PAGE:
Mononucleosis, often referred to as "mono," is a very common viral illness. About 90% of people over 35 have been infected with it, probably during early childhood, and have antibodies to the virus in their blood.
When mono strikes young children, the illness is usually so mild that it's not noticed or passes as a common cold. When it occurs during adolescence or adulthood, however, the disease can be much more serious.
To diagnose encephalitis, your doctor will consider your symptoms and ask about any recent illnesses and possible exposure to viruses -- being near others who are ill or near mosquitoes or ticks, for example.
Your doctor may also order a magnetic resonance imaging (MRI) scan, spinal tap, or an electroencephalogram (EEG).
Blood tests to check for the presence of bacteria or viruses and immune cells produced in response to them can also be helpful.
Rarely, an analysis of a brain tissue sample...
Mono usually comes on over a few days. It begins with flu-like symptoms -- fever, headache, and general malaise and lethargy. After a few days, the lymph glands begin to swell, although this symptom is not noticeable in everyone. Swollen glands of the neck are especially typical of mono. Most people develop a sore throat, which can be very severe, with inflamed tonsils. A fever -- usually no higher than 104 degrees -- also can develop and may last up to three weeks.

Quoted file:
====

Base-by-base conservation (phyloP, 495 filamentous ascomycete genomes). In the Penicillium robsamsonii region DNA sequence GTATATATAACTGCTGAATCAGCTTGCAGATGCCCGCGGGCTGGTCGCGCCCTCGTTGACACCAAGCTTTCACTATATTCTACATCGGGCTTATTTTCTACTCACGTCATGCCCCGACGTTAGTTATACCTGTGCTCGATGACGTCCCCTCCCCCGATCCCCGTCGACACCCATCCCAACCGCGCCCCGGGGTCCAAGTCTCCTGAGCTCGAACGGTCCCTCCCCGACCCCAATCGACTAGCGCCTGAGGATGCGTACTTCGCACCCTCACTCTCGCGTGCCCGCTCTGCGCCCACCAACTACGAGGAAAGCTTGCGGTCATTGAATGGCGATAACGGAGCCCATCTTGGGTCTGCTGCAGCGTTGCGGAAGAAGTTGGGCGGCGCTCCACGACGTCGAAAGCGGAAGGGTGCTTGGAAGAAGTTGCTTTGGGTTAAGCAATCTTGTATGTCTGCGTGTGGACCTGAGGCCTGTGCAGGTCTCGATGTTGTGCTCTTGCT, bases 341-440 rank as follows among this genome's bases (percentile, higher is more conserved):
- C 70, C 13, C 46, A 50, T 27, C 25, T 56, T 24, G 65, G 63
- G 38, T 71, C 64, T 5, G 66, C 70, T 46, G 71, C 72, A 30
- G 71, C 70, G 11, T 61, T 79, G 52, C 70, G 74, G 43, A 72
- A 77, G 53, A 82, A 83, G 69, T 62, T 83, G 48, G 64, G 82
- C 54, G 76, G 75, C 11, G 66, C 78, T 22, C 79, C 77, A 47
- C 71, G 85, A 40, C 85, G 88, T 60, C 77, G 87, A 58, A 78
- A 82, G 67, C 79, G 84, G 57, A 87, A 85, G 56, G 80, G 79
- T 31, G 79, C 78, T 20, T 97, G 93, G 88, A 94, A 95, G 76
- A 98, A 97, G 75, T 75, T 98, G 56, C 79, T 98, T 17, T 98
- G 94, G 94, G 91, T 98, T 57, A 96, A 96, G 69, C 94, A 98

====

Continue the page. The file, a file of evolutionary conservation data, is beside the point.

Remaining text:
Some people, particularly those who take the antibiotic amoxicillin, may develop a red rash all over the body. Others may notice red spots or darkened areas in the mouth that look like bruises. In about half of all cases, the spleen becomes enlarged, which may cause an area in the upper-left abdomen to become tender to the touch.
In most cases, mono mildly affects the liver. Only a few individuals with mono develop jaundice, a yellowing of the skin and eyes caused by an increase of liver protein in the blood. In rare cases of mono, the liver fails.
Other major complications that can develop from mono include rupturing of the spleen, low blood platelet count, swelling of the lining of the brain or spinal cord, or inflammation of the brain itself. These complications are extremely rare.
Most people who come down with mono feel much better within two or three weeks, although fatigue may last for two months or longer. Some people feel the disease lingers for a year or so.
In the past, research suggested that the virus causing mono might be linked to a persistent, debilitating illness known as systemic exertion in tolerance disease. SEID was formerly called chronic fatigue syndrome and can last for years. Most recent research has shown no such link, however, and the cause of SEID remains unknown.